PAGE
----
With the motto “Our route is the future,” national flag carrier Turkish Airlines is set to begin flights using a special fuel which reduces emissions by 87%, the air carrier’s chairman and CEO told Anadolu Agency.
“Turkish Airlines is proud to very soon start a new project,” said Ilker Ayci, announcing the start of the use of sustainable aviation fuel (SAF) once a week on its Istanbul-Stockholm route.
Citing International Air Transport Association (IATA) data, Ayci stressed that Turkish Airlines is the world’s fifth-largest carrier of international passengers.
This January-November, the company served 40.5 million passengers, he underlined, adding that it saw the fastest recovery in the North America region during the same period.
According to Eurocontrol data, Turkish Airlines maintained its leadership in Europe with 932 daily flights on average in 2021.
On the omicron variant, which has upended expectations of recovery from COVID-19 conditions in some places, Ayci said: “It does not seem likely that the aviation sector will face a chaotic situation as happened in the spring of 2020.”
Updates to vaccines to protect against the new variant and other measures, now familiar to the whole world, will minimize the danger posed by the omicron variant, he stressed.
“We maintain our cautious optimism at the end of 2021, which was a more successful year than 2020,” Ayci said.
Depending on the possibilities and market conditions, Turkish Airlines is set to begin scheduled flights to Cebu in the Philippines, the US cities of Denver, Seattle, and Detroit, Sialkot in Pakistan, and Hargeisa in Somalia.
“In 2022, we plan to receive a total of 18 next-generation aircraft, including 10 wide-body and eight narrow-body,” he said.
Turkish Airlines currently flies to 333 destinations globally in 328 cities in 128 countries, Ayci said, adding that the carrier has a fleet of 373 aircraft, including 104 wide-body, 246 narrow-body, and 23 cargo planes in 2021, up by 21 from a year ago.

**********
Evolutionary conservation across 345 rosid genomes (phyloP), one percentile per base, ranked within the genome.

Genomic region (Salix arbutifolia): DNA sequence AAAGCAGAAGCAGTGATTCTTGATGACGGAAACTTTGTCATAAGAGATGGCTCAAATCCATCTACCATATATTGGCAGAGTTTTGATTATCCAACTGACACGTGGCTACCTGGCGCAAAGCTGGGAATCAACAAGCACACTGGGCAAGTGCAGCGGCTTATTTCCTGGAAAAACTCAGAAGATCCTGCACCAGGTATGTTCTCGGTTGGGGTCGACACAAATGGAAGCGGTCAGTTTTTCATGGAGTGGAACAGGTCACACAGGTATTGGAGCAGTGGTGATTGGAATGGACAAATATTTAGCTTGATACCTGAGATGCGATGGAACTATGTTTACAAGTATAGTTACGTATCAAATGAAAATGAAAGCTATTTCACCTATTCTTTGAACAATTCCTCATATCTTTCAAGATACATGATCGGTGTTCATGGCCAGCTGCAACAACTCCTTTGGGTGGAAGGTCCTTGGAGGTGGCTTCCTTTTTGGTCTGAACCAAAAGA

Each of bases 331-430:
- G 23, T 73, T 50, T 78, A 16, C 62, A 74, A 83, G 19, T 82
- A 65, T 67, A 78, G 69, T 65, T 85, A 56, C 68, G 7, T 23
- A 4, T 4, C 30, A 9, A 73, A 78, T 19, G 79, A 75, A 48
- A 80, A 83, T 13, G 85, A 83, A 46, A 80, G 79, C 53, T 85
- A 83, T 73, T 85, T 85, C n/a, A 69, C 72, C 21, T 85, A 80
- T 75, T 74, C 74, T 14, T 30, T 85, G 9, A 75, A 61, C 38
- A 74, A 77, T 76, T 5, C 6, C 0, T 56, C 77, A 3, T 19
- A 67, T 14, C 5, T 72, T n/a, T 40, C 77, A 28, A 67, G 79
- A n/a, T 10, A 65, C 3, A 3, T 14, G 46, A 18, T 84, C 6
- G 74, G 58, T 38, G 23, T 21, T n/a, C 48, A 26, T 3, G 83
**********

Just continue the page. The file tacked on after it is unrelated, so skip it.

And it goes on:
In 2020, Turkish Airlines carried 28 million passengers with a load factor of 71% even amid coronavirus-related worldwide travel restrictions, border shutdowns, and an overall drop in consumer demand.
– AnadoluJet offers low-cost international flights
Saying that Turkish Airlines’ brands – such as AnadoluJet and Turkish Cargo – will “fly using their own wings,” Ayci said the company has accelerated investments in AnadoluJet.
“AnadoluJet, which launched international flights in 2020, will be one of our focal points in investments in the coming period.”
Ayci said the company is creating a new structure that includes a new business model in a bid to gain strength in a low-cost airline market.
“We plan to restructure the low-cost carrier market with our feasibility studies,” he said.
– Turkish Cargo set to be among top 3 air freighter by 2023
Even as COVID-19 hit the aviation sector the hardest, Turkish Cargo, a division of Turkish Airlines, continued its operations using more than 30 passenger aircraft in addition to its cargo planes while gaining market ground.
Since the onset of the virus, the freighter has delivered more than 94,000 tons of medicine and medical equipment to 135 countries and more than 327 million doses of COVID-19 vaccines to 57 countries.
Turkish Cargo became the sixth-biggest air freighter in the world last year while boosting its cargo capacity, Ayci stressed, adding that as of this October the company carried one out of every 20 air cargo services in the world.
Noting that company’s market share in total global cargo revenues rose from 0.6% in 2019 to 5.3% this year, Ayci said:
“Thanks to the growth rate Turkish Cargo has posted in the recent years, the freighter aims to become one of the world’s top three air cargo companies by 2023.”
In the first 11 months of this year, the amount of cargo the freighter carried hit 1.7 million tons, jumping 22.8% from the same period in 2019.
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